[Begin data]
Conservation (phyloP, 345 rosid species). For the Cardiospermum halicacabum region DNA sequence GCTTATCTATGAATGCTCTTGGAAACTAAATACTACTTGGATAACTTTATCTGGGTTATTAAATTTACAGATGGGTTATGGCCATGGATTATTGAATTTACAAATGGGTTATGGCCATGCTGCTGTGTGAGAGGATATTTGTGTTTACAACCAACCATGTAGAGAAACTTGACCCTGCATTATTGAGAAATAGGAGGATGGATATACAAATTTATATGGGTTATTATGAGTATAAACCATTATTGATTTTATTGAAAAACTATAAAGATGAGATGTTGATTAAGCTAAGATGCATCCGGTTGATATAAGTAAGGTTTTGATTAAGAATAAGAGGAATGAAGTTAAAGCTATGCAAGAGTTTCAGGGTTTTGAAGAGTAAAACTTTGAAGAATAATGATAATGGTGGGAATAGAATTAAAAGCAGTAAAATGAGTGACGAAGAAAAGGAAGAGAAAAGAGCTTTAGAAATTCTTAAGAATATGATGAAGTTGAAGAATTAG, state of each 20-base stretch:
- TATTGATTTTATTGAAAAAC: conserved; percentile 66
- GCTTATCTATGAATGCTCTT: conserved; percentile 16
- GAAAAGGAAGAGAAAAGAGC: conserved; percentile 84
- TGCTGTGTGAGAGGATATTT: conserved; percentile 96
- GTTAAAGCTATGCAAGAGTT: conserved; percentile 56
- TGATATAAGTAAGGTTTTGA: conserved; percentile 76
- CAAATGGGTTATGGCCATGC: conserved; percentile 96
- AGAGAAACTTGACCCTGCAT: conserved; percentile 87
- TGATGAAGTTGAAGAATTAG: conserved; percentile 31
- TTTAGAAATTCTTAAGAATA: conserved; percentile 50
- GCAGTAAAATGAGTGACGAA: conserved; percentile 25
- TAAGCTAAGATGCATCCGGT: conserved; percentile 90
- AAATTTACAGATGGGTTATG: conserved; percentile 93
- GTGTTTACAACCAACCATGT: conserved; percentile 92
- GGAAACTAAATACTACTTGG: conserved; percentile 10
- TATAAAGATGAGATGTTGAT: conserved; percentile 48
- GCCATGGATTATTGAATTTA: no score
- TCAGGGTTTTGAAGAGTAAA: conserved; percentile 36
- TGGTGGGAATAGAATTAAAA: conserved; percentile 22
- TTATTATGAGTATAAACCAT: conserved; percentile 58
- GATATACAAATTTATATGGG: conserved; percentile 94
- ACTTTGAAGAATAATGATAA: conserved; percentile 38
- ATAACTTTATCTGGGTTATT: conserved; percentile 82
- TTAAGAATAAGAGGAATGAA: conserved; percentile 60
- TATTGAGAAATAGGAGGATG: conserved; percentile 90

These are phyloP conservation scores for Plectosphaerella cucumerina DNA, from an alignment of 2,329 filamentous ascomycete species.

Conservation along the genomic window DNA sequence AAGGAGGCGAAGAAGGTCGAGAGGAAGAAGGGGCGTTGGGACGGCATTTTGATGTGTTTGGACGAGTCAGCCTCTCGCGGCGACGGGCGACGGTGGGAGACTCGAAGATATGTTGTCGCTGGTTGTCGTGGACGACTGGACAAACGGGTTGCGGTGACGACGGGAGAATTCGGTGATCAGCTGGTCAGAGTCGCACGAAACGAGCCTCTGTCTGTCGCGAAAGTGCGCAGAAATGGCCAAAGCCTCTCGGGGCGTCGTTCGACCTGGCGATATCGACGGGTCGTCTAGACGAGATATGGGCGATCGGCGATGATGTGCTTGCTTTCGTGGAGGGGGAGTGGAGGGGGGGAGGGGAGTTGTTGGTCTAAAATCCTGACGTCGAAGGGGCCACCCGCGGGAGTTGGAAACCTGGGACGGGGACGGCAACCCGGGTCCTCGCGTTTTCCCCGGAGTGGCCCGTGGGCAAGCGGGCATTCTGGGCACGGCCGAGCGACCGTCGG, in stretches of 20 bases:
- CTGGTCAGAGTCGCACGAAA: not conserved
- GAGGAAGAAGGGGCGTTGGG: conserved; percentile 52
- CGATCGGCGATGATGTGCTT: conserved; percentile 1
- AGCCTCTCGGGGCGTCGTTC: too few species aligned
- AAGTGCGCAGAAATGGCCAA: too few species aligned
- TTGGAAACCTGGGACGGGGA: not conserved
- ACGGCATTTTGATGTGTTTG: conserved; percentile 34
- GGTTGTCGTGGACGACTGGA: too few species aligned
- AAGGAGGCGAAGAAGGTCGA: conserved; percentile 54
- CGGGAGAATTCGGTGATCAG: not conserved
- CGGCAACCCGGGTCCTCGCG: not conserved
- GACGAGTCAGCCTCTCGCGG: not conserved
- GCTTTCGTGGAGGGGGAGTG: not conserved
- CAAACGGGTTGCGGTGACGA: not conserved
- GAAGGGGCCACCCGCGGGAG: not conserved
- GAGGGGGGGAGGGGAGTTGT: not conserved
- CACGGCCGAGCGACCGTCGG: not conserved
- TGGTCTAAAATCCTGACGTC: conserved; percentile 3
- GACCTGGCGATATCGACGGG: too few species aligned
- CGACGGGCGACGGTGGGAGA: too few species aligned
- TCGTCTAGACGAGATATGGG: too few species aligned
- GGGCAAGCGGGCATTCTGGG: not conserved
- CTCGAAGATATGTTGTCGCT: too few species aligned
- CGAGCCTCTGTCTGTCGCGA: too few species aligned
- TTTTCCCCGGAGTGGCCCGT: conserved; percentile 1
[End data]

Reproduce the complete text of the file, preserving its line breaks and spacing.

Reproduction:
Conservation (phyloP, 345 rosid species). For the Cardiospermum halicacabum region DNA sequence GCTTATCTATGAATGCTCTTGGAAACTAAATACTACTTGGATAACTTTATCTGGGTTATTAAATTTACAGATGGGTTATGGCCATGGATTATTGAATTTACAAATGGGTTATGGCCATGCTGCTGTGTGAGAGGATATTTGTGTTTACAACCAACCATGTAGAGAAACTTGACCCTGCATTATTGAGAAATAGGAGGATGGATATACAAATTTATATGGGTTATTATGAGTATAAACCATTATTGATTTTATTGAAAAACTATAAAGATGAGATGTTGATTAAGCTAAGATGCATCCGGTTGATATAAGTAAGGTTTTGATTAAGAATAAGAGGAATGAAGTTAAAGCTATGCAAGAGTTTCAGGGTTTTGAAGAGTAAAACTTTGAAGAATAATGATAATGGTGGGAATAGAATTAAAAGCAGTAAAATGAGTGACGAAGAAAAGGAAGAGAAAAGAGCTTTAGAAATTCTTAAGAATATGATGAAGTTGAAGAATTAG, state of each 20-base stretch:
- TATTGATTTTATTGAAAAAC: conserved; percentile 66
- GCTTATCTATGAATGCTCTT: conserved; percentile 16
- GAAAAGGAAGAGAAAAGAGC: conserved; percentile 84
- TGCTGTGTGAGAGGATATTT: conserved; percentile 96
- GTTAAAGCTATGCAAGAGTT: conserved; percentile 56
- TGATATAAGTAAGGTTTTGA: conserved; percentile 76
- CAAATGGGTTATGGCCATGC: conserved; percentile 96
- AGAGAAACTTGACCCTGCAT: conserved; percentile 87
- TGATGAAGTTGAAGAATTAG: conserved; percentile 31
- TTTAGAAATTCTTAAGAATA: conserved; percentile 50
- GCAGTAAAATGAGTGACGAA: conserved; percentile 25
- TAAGCTAAGATGCATCCGGT: conserved; percentile 90
- AAATTTACAGATGGGTTATG: conserved; percentile 93
- GTGTTTACAACCAACCATGT: conserved; percentile 92
- GGAAACTAAATACTACTTGG: conserved; percentile 10
- TATAAAGATGAGATGTTGAT: conserved; percentile 48
- GCCATGGATTATTGAATTTA: no score
- TCAGGGTTTTGAAGAGTAAA: conserved; percentile 36
- TGGTGGGAATAGAATTAAAA: conserved; percentile 22
- TTATTATGAGTATAAACCAT: conserved; percentile 58
- GATATACAAATTTATATGGG: conserved; percentile 94
- ACTTTGAAGAATAATGATAA: conserved; percentile 38
- ATAACTTTATCTGGGTTATT: conserved; percentile 82
- TTAAGAATAAGAGGAATGAA: conserved; percentile 60
- TATTGAGAAATAGGAGGATG: conserved; percentile 90

These are phyloP conservation scores for Plectosphaerella cucumerina DNA, from an alignment of 2,329 filamentous ascomycete species.

Conservation along the genomic window DNA sequence AAGGAGGCGAAGAAGGTCGAGAGGAAGAAGGGGCGTTGGGACGGCATTTTGATGTGTTTGGACGAGTCAGCCTCTCGCGGCGACGGGCGACGGTGGGAGACTCGAAGATATGTTGTCGCTGGTTGTCGTGGACGACTGGACAAACGGGTTGCGGTGACGACGGGAGAATTCGGTGATCAGCTGGTCAGAGTCGCACGAAACGAGCCTCTGTCTGTCGCGAAAGTGCGCAGAAATGGCCAAAGCCTCTCGGGGCGTCGTTCGACCTGGCGATATCGACGGGTCGTCTAGACGAGATATGGGCGATCGGCGATGATGTGCTTGCTTTCGTGGAGGGGGAGTGGAGGGGGGGAGGGGAGTTGTTGGTCTAAAATCCTGACGTCGAAGGGGCCACCCGCGGGAGTTGGAAACCTGGGACGGGGACGGCAACCCGGGTCCTCGCGTTTTCCCCGGAGTGGCCCGTGGGCAAGCGGGCATTCTGGGCACGGCCGAGCGACCGTCGG, in stretches of 20 bases:
- CTGGTCAGAGTCGCACGAAA: not conserved
- GAGGAAGAAGGGGCGTTGGG: conserved; percentile 52
- CGATCGGCGATGATGTGCTT: conserved; percentile 1
- AGCCTCTCGGGGCGTCGTTC: too few species aligned
- AAGTGCGCAGAAATGGCCAA: too few species aligned
- TTGGAAACCTGGGACGGGGA: not conserved
- ACGGCATTTTGATGTGTTTG: conserved; percentile 34
- GGTTGTCGTGGACGACTGGA: too few species aligned
- AAGGAGGCGAAGAAGGTCGA: conserved; percentile 54
- CGGGAGAATTCGGTGATCAG: not conserved
- CGGCAACCCGGGTCCTCGCG: not conserved
- GACGAGTCAGCCTCTCGCGG: not conserved
- GCTTTCGTGGAGGGGGAGTG: not conserved
- CAAACGGGTTGCGGTGACGA: not conserved
- GAAGGGGCCACCCGCGGGAG: not conserved
- GAGGGGGGGAGGGGAGTTGT: not conserved
- CACGGCCGAGCGACCGTCGG: not conserved
- TGGTCTAAAATCCTGACGTC: conserved; percentile 3
- GACCTGGCGATATCGACGGG: too few species aligned
- CGACGGGCGACGGTGGGAGA: too few species aligned
- TCGTCTAGACGAGATATGGG: too few species aligned
- GGGCAAGCGGGCATTCTGGG: not conserved
- CTCGAAGATATGTTGTCGCT: too few species aligned
- CGAGCCTCTGTCTGTCGCGA: too few species aligned
- TTTTCCCCGGAGTGGCCCGT: conserved; percentile 1